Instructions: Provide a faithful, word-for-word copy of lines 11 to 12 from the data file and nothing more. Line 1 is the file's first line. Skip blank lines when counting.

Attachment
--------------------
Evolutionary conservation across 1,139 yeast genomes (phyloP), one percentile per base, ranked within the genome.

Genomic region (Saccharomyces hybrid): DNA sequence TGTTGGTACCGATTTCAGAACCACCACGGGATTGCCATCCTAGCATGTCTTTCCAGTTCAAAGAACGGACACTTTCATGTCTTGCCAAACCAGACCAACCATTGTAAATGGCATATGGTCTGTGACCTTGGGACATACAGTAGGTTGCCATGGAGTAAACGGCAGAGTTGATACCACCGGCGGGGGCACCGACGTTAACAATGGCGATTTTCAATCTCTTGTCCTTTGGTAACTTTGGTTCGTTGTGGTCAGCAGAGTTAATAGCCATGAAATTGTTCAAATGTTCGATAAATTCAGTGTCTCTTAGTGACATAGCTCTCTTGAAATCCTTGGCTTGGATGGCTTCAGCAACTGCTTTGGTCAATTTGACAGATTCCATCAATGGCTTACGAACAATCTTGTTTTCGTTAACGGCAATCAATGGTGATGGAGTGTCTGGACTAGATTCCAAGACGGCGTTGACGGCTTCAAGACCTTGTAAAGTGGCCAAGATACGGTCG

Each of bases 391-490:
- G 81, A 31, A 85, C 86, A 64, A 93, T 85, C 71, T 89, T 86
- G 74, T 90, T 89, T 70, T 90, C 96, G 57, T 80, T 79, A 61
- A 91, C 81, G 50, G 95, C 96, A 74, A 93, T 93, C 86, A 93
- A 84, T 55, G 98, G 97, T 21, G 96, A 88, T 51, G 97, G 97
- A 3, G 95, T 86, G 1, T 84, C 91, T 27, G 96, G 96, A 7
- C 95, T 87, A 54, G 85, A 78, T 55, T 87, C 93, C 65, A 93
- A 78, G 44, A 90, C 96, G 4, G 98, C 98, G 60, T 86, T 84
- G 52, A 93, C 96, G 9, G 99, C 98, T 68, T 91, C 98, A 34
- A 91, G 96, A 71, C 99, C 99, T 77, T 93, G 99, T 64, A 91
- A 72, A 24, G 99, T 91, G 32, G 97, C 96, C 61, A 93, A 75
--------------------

- G 52, A 93, C 96, G 9, G 99, C 98, T 68, T 91, C 98, A 34
- A 91, G 96, A 71, C 99, C 99, T 77, T 93, G 99, T 64, A 91